Originally found at Forbes India, by Caroline Newman
A new study argues that “social class transitioners” — people who move between different socioeconomic classes through their lifetimes — bring a unique and valuable skillset to the workplace.
“People who transition between classes can learn to relate to people in a more skilled way, and they are incredibly helpful in groups, as they can understand people from all walks of life,” said University of Virginia Darden School of Business professor Sean Martin, a co-author of the new study. “However, it can also be an exhausting and even isolating experience for that person.”
Martin and his co-author, University of Toronto professor Stéphane Côté, described the different experiences of social class transitioners and the “cultural toolkit” they acquired in a paper accepted by the Academy of Management Review.
They drew from prior research to explain how the direction of someone’s transition (upward or downward), the pace of the transition and time spent in new environments impacted behavior.
The research felt personal for Martin, who began his life in what he describes as the lower-middle class and attended schools that were later closed when they failed to meet basic performance levels. His parents worked their way up their own career ladders, the family quickly transitioned between social classes, and Martin himself eventually worked his way through college and earned a doctorate at an Ivy League school, Cornell University.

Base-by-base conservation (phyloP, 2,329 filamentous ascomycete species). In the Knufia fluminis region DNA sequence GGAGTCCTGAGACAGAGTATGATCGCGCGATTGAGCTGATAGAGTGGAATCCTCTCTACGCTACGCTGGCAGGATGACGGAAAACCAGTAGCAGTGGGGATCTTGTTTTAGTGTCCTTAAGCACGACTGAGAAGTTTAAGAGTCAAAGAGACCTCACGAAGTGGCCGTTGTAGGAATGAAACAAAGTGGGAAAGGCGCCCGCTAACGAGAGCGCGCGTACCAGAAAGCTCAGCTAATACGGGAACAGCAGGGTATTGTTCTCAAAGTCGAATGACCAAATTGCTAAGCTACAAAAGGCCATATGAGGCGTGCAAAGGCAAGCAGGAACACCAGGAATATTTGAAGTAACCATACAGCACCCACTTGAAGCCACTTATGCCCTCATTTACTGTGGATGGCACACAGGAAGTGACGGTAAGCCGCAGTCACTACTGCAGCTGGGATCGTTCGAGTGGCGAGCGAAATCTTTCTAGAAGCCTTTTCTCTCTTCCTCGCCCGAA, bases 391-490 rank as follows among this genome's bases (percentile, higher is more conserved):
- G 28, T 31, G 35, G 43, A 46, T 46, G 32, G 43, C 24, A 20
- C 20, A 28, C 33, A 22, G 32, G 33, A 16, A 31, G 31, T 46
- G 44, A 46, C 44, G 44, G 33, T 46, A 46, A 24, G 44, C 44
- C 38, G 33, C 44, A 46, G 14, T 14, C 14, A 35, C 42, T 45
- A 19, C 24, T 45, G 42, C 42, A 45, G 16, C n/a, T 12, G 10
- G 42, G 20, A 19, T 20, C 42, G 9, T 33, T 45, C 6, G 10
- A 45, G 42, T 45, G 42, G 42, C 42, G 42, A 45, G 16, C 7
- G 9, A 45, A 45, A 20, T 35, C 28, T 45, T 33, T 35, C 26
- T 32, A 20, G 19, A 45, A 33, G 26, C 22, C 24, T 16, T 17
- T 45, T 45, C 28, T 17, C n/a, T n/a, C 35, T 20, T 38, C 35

“It was a combination of hard work and structural opportunities I had that others do not,” he said. “I felt very lucky and fortunate, but I also quickly realized that I did not know all of the rules among the set of people I found myself in.”
He remembers being puzzled by the ritzy recruiting process employed by elite colleges and showing up to events in the “wrong” attire when seemingly everyone else knew exactly what to wear.
“It almost felt like I was doing a foreign exchange, studying in a new country,” he said. “Honestly, I still feel that way sometimes.”
However, as Martin argues in the paper, that sense of displacement can be an asset because it adds to what he and Côté refer to as a “cultural toolkit.”
Continue reading the original article at Forbes India.
Read the original research in Academy of Management Review
This research was also cited in AOM Insights
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